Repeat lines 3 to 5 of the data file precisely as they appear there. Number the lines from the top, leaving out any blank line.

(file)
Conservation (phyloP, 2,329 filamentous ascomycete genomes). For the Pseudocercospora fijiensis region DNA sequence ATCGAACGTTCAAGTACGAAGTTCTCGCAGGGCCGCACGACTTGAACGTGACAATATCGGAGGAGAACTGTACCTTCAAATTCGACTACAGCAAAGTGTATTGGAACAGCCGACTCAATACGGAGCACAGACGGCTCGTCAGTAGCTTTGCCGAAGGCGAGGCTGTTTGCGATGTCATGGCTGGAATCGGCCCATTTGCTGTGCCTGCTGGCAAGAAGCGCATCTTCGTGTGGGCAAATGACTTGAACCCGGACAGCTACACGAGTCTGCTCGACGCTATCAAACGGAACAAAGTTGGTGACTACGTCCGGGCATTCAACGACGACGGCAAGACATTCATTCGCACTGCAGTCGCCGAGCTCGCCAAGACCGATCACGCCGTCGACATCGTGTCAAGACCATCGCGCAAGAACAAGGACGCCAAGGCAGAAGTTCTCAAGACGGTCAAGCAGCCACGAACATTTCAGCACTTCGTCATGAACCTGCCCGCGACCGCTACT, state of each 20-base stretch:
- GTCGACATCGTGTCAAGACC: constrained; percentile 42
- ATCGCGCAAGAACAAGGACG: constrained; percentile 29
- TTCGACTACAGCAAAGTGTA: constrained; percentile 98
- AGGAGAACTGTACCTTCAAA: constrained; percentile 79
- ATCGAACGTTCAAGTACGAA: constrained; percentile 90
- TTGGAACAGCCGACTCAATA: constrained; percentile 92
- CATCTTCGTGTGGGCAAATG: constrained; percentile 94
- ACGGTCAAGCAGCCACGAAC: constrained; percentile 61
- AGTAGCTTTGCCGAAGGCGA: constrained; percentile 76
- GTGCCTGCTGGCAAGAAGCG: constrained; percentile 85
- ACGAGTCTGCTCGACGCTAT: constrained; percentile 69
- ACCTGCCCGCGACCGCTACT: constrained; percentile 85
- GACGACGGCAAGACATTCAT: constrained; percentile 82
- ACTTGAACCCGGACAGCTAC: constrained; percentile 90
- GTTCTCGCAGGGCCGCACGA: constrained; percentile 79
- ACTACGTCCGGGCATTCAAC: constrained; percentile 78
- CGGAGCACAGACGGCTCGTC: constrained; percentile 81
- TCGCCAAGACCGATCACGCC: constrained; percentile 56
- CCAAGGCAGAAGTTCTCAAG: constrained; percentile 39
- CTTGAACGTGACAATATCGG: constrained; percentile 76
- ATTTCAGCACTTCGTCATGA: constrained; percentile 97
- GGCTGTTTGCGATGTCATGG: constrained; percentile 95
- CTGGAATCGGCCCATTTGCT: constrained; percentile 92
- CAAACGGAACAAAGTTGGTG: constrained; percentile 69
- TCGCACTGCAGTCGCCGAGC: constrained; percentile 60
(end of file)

- ATCGCGCAAGAACAAGGACG: constrained; percentile 29
- TTCGACTACAGCAAAGTGTA: constrained; percentile 98
- AGGAGAACTGTACCTTCAAA: constrained; percentile 79